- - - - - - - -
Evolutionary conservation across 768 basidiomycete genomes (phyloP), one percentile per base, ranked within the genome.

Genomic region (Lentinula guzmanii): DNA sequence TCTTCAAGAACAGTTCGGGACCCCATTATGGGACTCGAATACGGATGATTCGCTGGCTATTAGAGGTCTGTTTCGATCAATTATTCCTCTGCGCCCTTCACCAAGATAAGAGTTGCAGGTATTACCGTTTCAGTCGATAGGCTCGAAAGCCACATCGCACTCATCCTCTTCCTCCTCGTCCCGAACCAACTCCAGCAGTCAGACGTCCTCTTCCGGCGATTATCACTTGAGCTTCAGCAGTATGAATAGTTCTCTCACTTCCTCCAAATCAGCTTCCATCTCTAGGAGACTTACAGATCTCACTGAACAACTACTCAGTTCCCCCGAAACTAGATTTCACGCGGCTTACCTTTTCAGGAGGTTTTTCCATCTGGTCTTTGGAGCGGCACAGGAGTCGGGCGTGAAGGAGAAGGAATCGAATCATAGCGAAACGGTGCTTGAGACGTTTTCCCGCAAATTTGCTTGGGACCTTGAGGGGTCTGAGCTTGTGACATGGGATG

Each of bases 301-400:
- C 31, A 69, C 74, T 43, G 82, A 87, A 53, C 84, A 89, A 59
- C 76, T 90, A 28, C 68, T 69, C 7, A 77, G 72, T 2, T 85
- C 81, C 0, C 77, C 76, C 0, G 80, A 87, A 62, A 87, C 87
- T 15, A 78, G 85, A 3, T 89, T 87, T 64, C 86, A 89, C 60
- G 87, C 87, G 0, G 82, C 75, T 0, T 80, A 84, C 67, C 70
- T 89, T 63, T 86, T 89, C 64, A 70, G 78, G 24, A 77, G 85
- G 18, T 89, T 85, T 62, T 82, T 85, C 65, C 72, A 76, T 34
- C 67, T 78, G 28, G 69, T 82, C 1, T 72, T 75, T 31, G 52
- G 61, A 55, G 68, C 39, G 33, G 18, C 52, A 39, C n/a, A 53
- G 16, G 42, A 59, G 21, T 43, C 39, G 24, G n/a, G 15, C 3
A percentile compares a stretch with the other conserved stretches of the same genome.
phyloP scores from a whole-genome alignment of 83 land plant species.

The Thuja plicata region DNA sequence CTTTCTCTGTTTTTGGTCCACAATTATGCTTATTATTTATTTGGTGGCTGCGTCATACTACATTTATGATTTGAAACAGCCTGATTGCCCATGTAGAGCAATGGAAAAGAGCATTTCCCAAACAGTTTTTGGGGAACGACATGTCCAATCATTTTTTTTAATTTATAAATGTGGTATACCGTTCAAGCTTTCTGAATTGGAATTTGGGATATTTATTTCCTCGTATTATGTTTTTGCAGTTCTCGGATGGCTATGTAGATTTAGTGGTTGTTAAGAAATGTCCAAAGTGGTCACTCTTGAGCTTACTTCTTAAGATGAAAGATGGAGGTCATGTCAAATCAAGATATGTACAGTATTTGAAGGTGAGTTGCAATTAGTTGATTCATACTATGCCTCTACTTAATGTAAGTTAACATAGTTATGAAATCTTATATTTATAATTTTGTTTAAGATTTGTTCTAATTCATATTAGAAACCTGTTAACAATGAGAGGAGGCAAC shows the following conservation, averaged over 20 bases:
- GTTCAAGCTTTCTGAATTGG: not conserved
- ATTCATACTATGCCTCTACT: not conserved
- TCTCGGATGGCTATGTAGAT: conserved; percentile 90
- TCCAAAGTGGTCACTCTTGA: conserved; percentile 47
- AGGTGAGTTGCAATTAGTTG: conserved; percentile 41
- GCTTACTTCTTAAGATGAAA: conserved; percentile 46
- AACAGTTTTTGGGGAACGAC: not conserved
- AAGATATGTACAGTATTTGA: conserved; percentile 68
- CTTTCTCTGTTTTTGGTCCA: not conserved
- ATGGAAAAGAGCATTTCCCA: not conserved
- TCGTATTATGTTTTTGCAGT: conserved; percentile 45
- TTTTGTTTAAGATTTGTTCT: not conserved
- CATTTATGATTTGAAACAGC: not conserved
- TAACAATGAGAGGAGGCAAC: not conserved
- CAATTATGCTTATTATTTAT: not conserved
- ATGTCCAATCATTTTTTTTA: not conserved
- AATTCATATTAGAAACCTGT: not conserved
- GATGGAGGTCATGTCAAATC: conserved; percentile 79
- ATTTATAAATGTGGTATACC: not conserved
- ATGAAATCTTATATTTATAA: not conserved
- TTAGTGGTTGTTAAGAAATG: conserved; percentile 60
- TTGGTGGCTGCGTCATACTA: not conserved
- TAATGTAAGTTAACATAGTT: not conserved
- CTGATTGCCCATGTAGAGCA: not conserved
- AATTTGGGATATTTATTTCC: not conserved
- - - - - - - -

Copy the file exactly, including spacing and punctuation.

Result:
Evolutionary conservation across 768 basidiomycete genomes (phyloP), one percentile per base, ranked within the genome.

Genomic region (Lentinula guzmanii): DNA sequence TCTTCAAGAACAGTTCGGGACCCCATTATGGGACTCGAATACGGATGATTCGCTGGCTATTAGAGGTCTGTTTCGATCAATTATTCCTCTGCGCCCTTCACCAAGATAAGAGTTGCAGGTATTACCGTTTCAGTCGATAGGCTCGAAAGCCACATCGCACTCATCCTCTTCCTCCTCGTCCCGAACCAACTCCAGCAGTCAGACGTCCTCTTCCGGCGATTATCACTTGAGCTTCAGCAGTATGAATAGTTCTCTCACTTCCTCCAAATCAGCTTCCATCTCTAGGAGACTTACAGATCTCACTGAACAACTACTCAGTTCCCCCGAAACTAGATTTCACGCGGCTTACCTTTTCAGGAGGTTTTTCCATCTGGTCTTTGGAGCGGCACAGGAGTCGGGCGTGAAGGAGAAGGAATCGAATCATAGCGAAACGGTGCTTGAGACGTTTTCCCGCAAATTTGCTTGGGACCTTGAGGGGTCTGAGCTTGTGACATGGGATG

Each of bases 301-400:
- C 31, A 69, C 74, T 43, G 82, A 87, A 53, C 84, A 89, A 59
- C 76, T 90, A 28, C 68, T 69, C 7, A 77, G 72, T 2, T 85
- C 81, C 0, C 77, C 76, C 0, G 80, A 87, A 62, A 87, C 87
- T 15, A 78, G 85, A 3, T 89, T 87, T 64, C 86, A 89, C 60
- G 87, C 87, G 0, G 82, C 75, T 0, T 80, A 84, C 67, C 70
- T 89, T 63, T 86, T 89, C 64, A 70, G 78, G 24, A 77, G 85
- G 18, T 89, T 85, T 62, T 82, T 85, C 65, C 72, A 76, T 34
- C 67, T 78, G 28, G 69, T 82, C 1, T 72, T 75, T 31, G 52
- G 61, A 55, G 68, C 39, G 33, G 18, C 52, A 39, C n/a, A 53
- G 16, G 42, A 59, G 21, T 43, C 39, G 24, G n/a, G 15, C 3
A percentile compares a stretch with the other conserved stretches of the same genome.
phyloP scores from a whole-genome alignment of 83 land plant species.

The Thuja plicata region DNA sequence CTTTCTCTGTTTTTGGTCCACAATTATGCTTATTATTTATTTGGTGGCTGCGTCATACTACATTTATGATTTGAAACAGCCTGATTGCCCATGTAGAGCAATGGAAAAGAGCATTTCCCAAACAGTTTTTGGGGAACGACATGTCCAATCATTTTTTTTAATTTATAAATGTGGTATACCGTTCAAGCTTTCTGAATTGGAATTTGGGATATTTATTTCCTCGTATTATGTTTTTGCAGTTCTCGGATGGCTATGTAGATTTAGTGGTTGTTAAGAAATGTCCAAAGTGGTCACTCTTGAGCTTACTTCTTAAGATGAAAGATGGAGGTCATGTCAAATCAAGATATGTACAGTATTTGAAGGTGAGTTGCAATTAGTTGATTCATACTATGCCTCTACTTAATGTAAGTTAACATAGTTATGAAATCTTATATTTATAATTTTGTTTAAGATTTGTTCTAATTCATATTAGAAACCTGTTAACAATGAGAGGAGGCAAC shows the following conservation, averaged over 20 bases:
- GTTCAAGCTTTCTGAATTGG: not conserved
- ATTCATACTATGCCTCTACT: not conserved
- TCTCGGATGGCTATGTAGAT: conserved; percentile 90
- TCCAAAGTGGTCACTCTTGA: conserved; percentile 47
- AGGTGAGTTGCAATTAGTTG: conserved; percentile 41
- GCTTACTTCTTAAGATGAAA: conserved; percentile 46
- AACAGTTTTTGGGGAACGAC: not conserved
- AAGATATGTACAGTATTTGA: conserved; percentile 68
- CTTTCTCTGTTTTTGGTCCA: not conserved
- ATGGAAAAGAGCATTTCCCA: not conserved
- TCGTATTATGTTTTTGCAGT: conserved; percentile 45
- TTTTGTTTAAGATTTGTTCT: not conserved
- CATTTATGATTTGAAACAGC: not conserved
- TAACAATGAGAGGAGGCAAC: not conserved
- CAATTATGCTTATTATTTAT: not conserved
- ATGTCCAATCATTTTTTTTA: not conserved
- AATTCATATTAGAAACCTGT: not conserved
- GATGGAGGTCATGTCAAATC: conserved; percentile 79
- ATTTATAAATGTGGTATACC: not conserved
- ATGAAATCTTATATTTATAA: not conserved
- TTAGTGGTTGTTAAGAAATG: conserved; percentile 60
- TTGGTGGCTGCGTCATACTA: not conserved
- TAATGTAAGTTAACATAGTT: not conserved
- CTGATTGCCCATGTAGAGCA: not conserved
- AATTTGGGATATTTATTTCC: not conserved